Friday, October 8, 2010

Reading the University Classics, Part 2

This is either an admittedly indirect follow up or counterpoint to yesterday's October 7th actions kicking off a "global wave of action for education." I haven't decided which yet. Perhaps I'll have a clearer notion after post-7 rss feed reader skimming. Until then... history. Student actions are part of the history of the institution's history. Long preceding last century's 60s student actions, there was another set student and youth actions the century before.

Ortega y Gasset was the previous and 1st entry in this series. Did you know that Thorstein Veblen wrote about the university too?

Careers Library/Books Illustration

"From the distance of more than half a century, Karl Jaspers's 1946 treatise, The Idea of the University, reads both like a farewell to the 19th-century German university and a lucid anticipation of several of today's academic problems.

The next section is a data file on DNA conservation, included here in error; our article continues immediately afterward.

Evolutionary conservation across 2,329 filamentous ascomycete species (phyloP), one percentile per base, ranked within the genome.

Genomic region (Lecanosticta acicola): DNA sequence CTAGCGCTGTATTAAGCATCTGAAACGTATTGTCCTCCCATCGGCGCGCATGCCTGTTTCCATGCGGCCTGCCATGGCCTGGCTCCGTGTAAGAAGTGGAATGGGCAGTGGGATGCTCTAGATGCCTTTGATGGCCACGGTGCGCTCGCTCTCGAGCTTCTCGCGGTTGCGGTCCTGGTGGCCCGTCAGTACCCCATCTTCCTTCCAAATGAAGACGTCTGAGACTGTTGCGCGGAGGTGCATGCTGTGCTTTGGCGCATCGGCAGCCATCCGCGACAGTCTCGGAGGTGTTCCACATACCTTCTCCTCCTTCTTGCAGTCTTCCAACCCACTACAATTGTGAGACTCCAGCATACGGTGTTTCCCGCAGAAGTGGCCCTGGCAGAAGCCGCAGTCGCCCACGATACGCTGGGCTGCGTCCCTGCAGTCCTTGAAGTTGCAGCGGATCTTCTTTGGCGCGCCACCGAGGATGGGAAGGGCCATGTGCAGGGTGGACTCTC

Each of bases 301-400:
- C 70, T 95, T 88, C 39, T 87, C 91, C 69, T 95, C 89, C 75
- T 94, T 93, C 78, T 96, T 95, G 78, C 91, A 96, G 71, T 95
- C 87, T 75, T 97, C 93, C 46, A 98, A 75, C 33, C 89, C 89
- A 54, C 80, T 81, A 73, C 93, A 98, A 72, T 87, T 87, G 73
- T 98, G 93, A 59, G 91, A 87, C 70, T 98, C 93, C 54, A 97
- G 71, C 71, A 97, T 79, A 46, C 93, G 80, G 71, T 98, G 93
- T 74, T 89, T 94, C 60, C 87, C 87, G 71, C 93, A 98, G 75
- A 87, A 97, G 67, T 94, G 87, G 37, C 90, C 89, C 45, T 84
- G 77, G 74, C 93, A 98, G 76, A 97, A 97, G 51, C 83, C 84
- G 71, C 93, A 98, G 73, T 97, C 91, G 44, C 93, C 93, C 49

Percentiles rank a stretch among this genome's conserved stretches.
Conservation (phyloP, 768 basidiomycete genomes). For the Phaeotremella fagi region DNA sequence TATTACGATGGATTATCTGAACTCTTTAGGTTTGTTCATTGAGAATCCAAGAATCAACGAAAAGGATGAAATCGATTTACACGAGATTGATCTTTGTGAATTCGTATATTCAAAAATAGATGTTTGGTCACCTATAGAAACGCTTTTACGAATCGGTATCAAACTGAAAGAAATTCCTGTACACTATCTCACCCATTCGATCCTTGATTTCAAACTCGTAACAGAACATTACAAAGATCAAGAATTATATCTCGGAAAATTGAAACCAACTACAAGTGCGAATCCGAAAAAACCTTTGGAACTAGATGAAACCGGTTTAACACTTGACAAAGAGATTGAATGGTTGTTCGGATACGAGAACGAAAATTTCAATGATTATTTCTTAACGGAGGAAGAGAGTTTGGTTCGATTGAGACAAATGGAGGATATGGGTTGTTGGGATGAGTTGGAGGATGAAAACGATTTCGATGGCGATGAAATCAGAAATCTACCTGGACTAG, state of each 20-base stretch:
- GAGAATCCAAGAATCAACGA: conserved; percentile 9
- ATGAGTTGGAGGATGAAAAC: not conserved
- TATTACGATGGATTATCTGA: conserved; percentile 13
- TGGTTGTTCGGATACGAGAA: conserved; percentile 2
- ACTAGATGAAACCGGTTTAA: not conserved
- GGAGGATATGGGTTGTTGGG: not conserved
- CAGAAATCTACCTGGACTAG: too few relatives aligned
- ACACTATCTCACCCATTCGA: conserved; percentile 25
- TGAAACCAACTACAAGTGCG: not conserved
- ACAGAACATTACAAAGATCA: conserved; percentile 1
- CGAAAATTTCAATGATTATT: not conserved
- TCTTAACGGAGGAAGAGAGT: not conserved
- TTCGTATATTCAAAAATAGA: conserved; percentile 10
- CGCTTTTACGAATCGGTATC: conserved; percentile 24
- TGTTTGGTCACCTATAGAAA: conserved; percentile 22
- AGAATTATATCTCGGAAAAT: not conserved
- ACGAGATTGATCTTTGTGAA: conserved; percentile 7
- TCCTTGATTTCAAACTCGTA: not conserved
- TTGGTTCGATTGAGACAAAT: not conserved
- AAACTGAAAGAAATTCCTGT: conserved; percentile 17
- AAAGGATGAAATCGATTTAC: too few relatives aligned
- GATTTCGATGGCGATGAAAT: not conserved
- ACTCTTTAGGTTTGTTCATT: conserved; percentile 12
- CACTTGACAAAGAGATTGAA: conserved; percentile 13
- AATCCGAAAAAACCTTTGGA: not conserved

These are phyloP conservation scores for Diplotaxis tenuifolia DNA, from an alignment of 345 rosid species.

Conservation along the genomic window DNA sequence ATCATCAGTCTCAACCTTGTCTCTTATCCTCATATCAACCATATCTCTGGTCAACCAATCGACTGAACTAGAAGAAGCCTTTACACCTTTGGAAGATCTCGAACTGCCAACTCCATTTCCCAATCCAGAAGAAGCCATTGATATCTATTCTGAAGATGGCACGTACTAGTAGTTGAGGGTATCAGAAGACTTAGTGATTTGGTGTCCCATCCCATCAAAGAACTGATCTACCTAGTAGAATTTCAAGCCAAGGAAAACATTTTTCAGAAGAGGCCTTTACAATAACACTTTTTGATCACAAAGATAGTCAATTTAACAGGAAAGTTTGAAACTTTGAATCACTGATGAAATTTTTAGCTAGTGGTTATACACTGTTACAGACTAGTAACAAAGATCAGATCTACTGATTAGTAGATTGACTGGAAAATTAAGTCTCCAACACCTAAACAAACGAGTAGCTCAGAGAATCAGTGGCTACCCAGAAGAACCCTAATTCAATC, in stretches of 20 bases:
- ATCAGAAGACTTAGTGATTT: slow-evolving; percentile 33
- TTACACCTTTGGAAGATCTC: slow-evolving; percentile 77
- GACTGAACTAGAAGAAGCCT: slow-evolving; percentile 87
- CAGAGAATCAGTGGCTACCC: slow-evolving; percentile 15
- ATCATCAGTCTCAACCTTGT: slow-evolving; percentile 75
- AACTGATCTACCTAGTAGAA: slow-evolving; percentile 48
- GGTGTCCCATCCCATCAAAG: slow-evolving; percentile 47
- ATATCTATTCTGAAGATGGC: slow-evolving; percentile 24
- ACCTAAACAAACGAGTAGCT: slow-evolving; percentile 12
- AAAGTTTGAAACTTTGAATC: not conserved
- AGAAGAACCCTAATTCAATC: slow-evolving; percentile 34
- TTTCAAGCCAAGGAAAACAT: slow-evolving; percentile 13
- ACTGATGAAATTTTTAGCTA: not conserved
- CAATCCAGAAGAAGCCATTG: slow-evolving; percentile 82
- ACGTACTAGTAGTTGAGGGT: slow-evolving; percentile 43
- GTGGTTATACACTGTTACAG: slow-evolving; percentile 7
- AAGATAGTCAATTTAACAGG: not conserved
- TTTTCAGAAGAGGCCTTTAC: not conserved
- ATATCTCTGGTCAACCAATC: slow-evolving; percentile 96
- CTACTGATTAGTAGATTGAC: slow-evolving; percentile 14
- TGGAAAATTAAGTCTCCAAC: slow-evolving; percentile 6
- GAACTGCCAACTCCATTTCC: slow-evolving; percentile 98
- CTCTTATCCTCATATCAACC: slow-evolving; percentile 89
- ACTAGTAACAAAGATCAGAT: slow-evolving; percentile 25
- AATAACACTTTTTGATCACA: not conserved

Jaspers wrote his book at the end of World War II. The Nazis had suspended him from his position as professor of philosophy. One of his reasons for writing this treatise was to lay the groundwork for a thoroughly democratic restructuring of higher education in Germany. However, Jaspers also insists that the university is a genuinely transnational institution and that his elaborations concern higher education everywhere."

CHE Editor's Note: This is the second in a monthly series intended to introduce new generations of faculty members and administrators to a core set of classic books about higher education and its institutions.

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